Russian officials reacted angrily once again on Thursday after a court in Oslo agreed to hold a Russian man charged with spying in custody for at least two more weeks. A Russian foreign ministry spokeswoman called the charges “pure extortion” aimed at freeing a Norwegian held for spying in Moscow.
“We demand that all false charges against (Russian defendant Mikhail) Botsjkarjov be dropped and that he be released as quickly as possible,” Maria Zakharova of the Russian foreign ministry said at a press conference in Moscow on Thursday.
According to Russian news bureau Tass, Botsjkarjov was arrested and jailed in Oslo on a false basis, so that Norwegian authorities could “pressure Russia to exchange him and (Norwegian) Frode Berg, who was caught in the act and is under investigation.”
Berg, a former border inspector from Kirkenes in Northern Norway, was arrested in Moscow last December and has been held in a Moscow prison ever since. He’s charged with espionage and has testified that he fears he was duped into being a courier for Norwegian intelligence officers.
Botsjkarjov, a 51-year-old security expert at the Russian Parliament, was arrested at Oslo’s main airport at Gardermoen last month as he was leaving Norway after attending an EU-sponsored seminar on digitalization at the Norwegian Parliament. Officials at the Parliament in Oslo have said they called police after Botsjkarjov allegedly “behaved strangely” and raised suspicions that he may be installing some kind of surveillance equipment in the building.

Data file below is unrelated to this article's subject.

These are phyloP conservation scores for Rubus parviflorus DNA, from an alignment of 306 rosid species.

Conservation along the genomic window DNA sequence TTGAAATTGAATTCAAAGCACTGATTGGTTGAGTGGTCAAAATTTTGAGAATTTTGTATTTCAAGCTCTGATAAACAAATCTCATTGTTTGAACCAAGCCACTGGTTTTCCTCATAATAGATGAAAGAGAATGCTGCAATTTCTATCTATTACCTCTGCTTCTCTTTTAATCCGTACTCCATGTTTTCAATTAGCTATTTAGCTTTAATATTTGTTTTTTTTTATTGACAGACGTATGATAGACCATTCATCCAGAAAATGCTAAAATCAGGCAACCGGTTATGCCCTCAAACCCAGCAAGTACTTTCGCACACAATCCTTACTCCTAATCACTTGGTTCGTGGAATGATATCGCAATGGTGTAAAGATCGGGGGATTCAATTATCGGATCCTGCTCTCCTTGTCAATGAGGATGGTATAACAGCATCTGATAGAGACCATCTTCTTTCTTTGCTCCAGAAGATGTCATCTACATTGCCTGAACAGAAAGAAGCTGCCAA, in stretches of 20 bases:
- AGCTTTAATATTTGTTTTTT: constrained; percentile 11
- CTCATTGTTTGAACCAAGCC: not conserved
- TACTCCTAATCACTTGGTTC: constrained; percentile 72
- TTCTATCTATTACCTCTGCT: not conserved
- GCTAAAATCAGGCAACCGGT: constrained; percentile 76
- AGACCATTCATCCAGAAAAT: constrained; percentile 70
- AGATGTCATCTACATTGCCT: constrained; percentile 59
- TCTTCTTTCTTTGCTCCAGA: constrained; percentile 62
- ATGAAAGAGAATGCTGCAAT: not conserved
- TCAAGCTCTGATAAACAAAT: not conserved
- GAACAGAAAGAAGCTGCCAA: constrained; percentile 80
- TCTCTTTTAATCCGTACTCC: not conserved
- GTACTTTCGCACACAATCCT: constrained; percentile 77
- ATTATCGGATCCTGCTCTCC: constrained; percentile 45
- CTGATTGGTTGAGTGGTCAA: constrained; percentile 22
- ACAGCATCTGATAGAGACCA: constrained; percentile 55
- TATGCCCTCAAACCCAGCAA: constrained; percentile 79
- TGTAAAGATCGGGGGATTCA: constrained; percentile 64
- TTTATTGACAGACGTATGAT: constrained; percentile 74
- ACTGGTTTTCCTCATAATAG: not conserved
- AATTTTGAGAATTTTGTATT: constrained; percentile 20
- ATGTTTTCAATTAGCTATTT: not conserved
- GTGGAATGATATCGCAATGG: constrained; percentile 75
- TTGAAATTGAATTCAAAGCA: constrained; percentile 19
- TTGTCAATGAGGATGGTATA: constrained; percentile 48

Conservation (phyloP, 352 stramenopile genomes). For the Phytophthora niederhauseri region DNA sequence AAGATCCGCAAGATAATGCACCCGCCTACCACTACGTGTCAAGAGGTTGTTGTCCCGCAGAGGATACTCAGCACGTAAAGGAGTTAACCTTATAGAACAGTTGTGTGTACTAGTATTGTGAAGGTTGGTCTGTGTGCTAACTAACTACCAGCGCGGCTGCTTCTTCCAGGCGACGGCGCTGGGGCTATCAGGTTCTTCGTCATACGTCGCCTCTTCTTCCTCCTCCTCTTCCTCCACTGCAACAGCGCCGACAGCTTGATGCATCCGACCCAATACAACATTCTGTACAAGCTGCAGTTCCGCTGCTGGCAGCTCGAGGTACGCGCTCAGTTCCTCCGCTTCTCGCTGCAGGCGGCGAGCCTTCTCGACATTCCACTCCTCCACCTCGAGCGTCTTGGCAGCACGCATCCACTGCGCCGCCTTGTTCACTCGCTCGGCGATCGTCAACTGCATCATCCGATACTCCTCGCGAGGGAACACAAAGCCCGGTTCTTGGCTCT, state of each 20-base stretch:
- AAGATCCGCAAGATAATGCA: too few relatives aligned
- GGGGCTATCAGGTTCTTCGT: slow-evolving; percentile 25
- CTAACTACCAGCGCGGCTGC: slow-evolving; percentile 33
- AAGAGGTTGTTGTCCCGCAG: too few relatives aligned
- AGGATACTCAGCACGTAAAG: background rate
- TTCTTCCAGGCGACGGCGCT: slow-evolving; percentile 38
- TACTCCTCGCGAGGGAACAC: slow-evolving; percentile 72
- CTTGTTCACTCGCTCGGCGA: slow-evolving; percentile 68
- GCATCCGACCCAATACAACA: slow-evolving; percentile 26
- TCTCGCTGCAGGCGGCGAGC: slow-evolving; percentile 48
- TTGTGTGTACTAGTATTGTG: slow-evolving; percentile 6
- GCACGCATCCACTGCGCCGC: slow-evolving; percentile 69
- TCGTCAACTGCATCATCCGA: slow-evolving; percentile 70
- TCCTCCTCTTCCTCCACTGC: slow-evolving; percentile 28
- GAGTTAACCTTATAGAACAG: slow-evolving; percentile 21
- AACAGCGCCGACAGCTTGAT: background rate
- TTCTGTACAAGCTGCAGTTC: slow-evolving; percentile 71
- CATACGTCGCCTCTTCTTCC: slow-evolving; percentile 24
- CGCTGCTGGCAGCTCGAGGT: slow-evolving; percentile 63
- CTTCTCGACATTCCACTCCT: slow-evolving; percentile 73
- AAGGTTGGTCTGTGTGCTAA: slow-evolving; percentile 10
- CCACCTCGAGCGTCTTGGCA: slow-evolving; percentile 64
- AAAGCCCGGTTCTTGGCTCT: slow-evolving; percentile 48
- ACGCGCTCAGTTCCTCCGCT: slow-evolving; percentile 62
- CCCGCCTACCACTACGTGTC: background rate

Botsjkarjov himself denies any spying attempts, and has claimed his arrest is based on a “misunderstanding.” He immediately appealed his latest custody order handed down on Thursday and faced reporters in Oslo for the first time. Norwegian Broadcasting (NRK) reported that he was asked whether he views his arrest as any act of revenge by Norwegian authorities in response to the Russians’ arrest and incarceration of Berg.
“I have little information regarding that theme and can’t comment on it,” he said through a Russian interpreter. He claimed he behaved at the Norwegian seminar just as he has at other parliamentary seminars: “As I see it, I didn’t do anything that was suspicious.” He said he had no right to talk about what he has told Norwegian police. As far as any exchange with Berg, Botsjkarjov responded, according to NRK, that “theoretically, anything is possible.”
Zakharova of the Russian foreign ministry said the Russian diplomats in Oslo “have been in contact with Botsjkarjov. Both they and lawyers for Botsjkarjov are giving him all possible assistance so that he can protect his rights and interests.”
The spy drama comes at a time when tensions between Norway and Russia are already high. Russia has protested economic sanctions for years, since they were imposed in response to Russia’s annexation of Crimea and intervention in Ukraine. Russian officials are also unhappy about both US military presence in Norway and the large NATO exercise getting underway in Norway. NRK recently reported that the US Marines now want to stay in Norway for another five years.